Scintillant Hummingbird Selasphorus scintilla
Version: 1.0 — Published February 10, 2011
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A tiny hummingbird. In good light the Scintillant is unmistakable, though if glimpsed without a size reference, it could be mistaken for several other hummingbirds. The adult male has a large irridescent orange gorget that can appear yellow, redish, or black at different viewing angles. The gorget includes prominent ‘tails’ that project laterally from the lower corners, and the wings produce a distinctive trill during flight. The bill is relatively short, slightly shorter than the head. The back is green and grades into a light rufous on the sides and belly. The rufous tinge is important for identification: the female and immature birds, which lack the gorget or wing trill, can be identified by the combination of tiny size, a short bill, and rufous-tinged plumage (compare Volcano Hummingbird Selasphorus flammula: see pictures).
Other tiny hummingbirds co-occurring with the Scintillant are the Snowcap (Microchera albocoronata), Volcano Hummingbird (Selasphorus flammula), and Fork tailed Emerald (Chlorostilbon canivetii). The species most likely to be confused with the Scintillant is the Volcano Hummingbird. While male Scintillant’s gorget makes it unmistakable, female Scintillant have a rufous sides and belly whereas the female volcano is gray with no rufous.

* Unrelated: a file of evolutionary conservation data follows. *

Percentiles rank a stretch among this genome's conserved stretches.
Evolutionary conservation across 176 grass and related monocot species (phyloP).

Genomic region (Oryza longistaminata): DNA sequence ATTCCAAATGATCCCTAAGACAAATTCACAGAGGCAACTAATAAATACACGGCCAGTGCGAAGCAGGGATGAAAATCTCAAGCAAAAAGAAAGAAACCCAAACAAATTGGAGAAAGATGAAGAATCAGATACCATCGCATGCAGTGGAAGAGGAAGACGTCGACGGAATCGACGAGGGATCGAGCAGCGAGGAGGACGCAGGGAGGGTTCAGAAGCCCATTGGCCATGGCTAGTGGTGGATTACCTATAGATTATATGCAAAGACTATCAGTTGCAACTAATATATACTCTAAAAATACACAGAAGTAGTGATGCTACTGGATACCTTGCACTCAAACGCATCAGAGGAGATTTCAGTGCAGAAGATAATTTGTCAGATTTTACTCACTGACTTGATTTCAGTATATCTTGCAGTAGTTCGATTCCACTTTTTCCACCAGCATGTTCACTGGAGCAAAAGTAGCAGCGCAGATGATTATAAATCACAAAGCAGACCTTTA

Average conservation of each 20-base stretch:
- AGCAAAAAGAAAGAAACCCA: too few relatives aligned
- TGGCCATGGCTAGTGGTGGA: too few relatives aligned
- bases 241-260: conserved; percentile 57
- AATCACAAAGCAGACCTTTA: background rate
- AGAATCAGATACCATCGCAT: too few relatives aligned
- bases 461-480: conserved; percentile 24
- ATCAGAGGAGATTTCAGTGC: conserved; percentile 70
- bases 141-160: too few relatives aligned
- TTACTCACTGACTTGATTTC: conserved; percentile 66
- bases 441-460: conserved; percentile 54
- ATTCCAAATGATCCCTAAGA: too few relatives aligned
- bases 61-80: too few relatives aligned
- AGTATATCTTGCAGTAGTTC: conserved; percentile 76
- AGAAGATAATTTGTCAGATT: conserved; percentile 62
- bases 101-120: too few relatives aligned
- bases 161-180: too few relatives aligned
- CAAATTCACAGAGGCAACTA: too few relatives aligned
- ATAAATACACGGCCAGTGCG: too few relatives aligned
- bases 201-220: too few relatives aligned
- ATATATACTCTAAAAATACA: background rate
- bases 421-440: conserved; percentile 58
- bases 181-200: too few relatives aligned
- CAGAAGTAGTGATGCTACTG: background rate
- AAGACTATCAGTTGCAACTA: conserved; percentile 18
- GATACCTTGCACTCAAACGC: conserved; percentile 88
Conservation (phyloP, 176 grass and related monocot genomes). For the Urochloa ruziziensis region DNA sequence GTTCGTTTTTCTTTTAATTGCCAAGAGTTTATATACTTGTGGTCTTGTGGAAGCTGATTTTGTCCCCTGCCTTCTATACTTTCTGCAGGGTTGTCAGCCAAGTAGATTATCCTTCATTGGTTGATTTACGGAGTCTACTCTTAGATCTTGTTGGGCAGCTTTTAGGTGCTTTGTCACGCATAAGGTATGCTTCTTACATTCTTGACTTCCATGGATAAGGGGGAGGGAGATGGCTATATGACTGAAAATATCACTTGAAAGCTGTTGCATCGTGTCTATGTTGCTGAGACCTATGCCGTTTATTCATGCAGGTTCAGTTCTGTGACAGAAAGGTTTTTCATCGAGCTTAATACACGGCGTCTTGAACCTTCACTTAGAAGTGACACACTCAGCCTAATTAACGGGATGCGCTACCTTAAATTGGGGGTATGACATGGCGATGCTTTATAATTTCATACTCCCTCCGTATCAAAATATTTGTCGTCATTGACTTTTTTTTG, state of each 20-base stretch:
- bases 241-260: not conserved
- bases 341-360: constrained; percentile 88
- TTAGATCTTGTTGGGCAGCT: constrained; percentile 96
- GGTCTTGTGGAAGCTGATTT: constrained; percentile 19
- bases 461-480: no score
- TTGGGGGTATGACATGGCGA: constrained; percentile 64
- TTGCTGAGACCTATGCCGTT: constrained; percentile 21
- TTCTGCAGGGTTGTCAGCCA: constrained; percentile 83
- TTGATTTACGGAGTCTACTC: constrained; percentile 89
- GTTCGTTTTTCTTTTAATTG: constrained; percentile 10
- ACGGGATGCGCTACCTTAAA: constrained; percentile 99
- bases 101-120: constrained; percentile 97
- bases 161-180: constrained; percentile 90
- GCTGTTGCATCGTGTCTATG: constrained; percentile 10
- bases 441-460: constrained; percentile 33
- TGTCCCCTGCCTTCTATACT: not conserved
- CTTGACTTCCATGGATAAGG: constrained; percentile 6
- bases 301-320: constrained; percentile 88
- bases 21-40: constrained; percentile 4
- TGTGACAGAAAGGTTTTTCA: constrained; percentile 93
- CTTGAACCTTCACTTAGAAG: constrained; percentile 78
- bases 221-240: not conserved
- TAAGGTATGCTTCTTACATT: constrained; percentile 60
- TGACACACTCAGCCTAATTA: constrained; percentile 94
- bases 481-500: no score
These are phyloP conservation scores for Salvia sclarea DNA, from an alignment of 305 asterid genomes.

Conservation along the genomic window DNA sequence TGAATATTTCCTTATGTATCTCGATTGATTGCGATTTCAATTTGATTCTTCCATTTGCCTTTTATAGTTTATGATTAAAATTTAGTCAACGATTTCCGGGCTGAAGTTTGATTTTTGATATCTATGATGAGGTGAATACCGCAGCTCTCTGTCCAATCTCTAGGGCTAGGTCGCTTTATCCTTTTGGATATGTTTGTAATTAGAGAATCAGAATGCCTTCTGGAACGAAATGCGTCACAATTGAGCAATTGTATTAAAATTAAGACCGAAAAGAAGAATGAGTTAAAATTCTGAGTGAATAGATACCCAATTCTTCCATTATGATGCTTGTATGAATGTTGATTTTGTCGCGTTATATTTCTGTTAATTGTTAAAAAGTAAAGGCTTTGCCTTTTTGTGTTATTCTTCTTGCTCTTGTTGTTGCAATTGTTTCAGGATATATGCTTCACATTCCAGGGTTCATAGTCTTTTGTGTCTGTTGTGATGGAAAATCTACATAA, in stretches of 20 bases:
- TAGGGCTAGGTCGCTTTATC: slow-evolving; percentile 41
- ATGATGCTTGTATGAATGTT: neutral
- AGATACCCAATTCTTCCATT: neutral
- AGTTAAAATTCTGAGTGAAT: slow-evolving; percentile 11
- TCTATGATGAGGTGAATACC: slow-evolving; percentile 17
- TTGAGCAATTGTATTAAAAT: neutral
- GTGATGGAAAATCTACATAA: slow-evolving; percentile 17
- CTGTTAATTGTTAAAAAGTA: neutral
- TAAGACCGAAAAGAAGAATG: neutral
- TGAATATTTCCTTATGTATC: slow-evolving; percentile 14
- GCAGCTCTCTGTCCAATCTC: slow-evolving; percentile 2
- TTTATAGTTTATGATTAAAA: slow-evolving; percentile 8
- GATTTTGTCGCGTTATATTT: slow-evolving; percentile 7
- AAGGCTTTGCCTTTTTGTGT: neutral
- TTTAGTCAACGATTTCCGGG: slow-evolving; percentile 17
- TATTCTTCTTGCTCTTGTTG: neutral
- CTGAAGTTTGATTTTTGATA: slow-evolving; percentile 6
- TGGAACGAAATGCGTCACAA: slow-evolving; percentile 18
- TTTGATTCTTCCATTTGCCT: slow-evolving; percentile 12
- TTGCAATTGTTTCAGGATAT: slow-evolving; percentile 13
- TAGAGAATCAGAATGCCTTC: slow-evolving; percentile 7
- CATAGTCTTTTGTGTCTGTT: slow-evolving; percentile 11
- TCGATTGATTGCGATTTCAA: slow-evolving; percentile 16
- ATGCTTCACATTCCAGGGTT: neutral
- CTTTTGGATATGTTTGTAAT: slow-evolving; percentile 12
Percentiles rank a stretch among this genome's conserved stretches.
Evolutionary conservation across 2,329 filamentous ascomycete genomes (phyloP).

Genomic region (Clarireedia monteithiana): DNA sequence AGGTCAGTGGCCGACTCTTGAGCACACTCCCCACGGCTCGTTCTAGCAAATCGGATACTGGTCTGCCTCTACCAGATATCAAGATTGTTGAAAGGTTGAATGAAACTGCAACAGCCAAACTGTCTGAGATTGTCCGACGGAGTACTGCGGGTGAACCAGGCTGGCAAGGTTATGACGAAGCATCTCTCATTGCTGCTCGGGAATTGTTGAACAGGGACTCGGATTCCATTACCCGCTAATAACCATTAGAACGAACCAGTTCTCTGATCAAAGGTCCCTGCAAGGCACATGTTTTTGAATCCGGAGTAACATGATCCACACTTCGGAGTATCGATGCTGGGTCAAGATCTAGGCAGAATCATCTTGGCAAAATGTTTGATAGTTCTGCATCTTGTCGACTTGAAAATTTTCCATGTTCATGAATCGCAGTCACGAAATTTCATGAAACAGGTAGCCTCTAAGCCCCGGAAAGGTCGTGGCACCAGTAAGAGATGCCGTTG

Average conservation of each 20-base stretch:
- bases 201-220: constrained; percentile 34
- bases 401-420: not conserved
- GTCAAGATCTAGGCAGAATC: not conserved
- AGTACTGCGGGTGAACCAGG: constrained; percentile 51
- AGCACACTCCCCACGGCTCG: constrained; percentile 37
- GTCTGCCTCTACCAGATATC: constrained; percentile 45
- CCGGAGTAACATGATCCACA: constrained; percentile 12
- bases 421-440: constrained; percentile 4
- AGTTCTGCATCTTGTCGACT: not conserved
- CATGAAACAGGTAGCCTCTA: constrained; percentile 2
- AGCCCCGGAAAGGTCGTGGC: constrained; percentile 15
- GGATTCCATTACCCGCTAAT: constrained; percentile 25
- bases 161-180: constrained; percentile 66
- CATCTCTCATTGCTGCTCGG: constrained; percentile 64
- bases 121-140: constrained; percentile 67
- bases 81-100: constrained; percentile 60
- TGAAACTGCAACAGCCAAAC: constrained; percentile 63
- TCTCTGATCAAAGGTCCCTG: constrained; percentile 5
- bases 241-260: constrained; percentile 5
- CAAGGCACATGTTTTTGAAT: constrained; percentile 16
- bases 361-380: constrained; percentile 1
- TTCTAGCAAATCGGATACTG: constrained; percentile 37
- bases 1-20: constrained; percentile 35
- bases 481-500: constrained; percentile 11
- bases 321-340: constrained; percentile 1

The Glow-throated Hummingbird (Selasphorus ardens) also is similar to the Scintillant, but as far as is known, the two are allopatric. The male Glow-throated has a darker, more reddish gorget and less rufous in the body. The female Scintillant differs from Glow-throated in tail shape and coloration, and Scintillant has more rufous than does Glow-throated. The tail is also different in Scintillant and Glow-throated: male Scintillant R2 has greater emargination than does ardens, and most individual Scintillant have less dark in the central stripe running down R1 than does Glow-throated (see Figure 1 of Stiles 1983). The female tails are likewise subtly different: In ardens, the dark subterminal patch on R2 does not creep up the rachis to the same degree that it does in scintilla (see Figure 1 in Stiles 1983).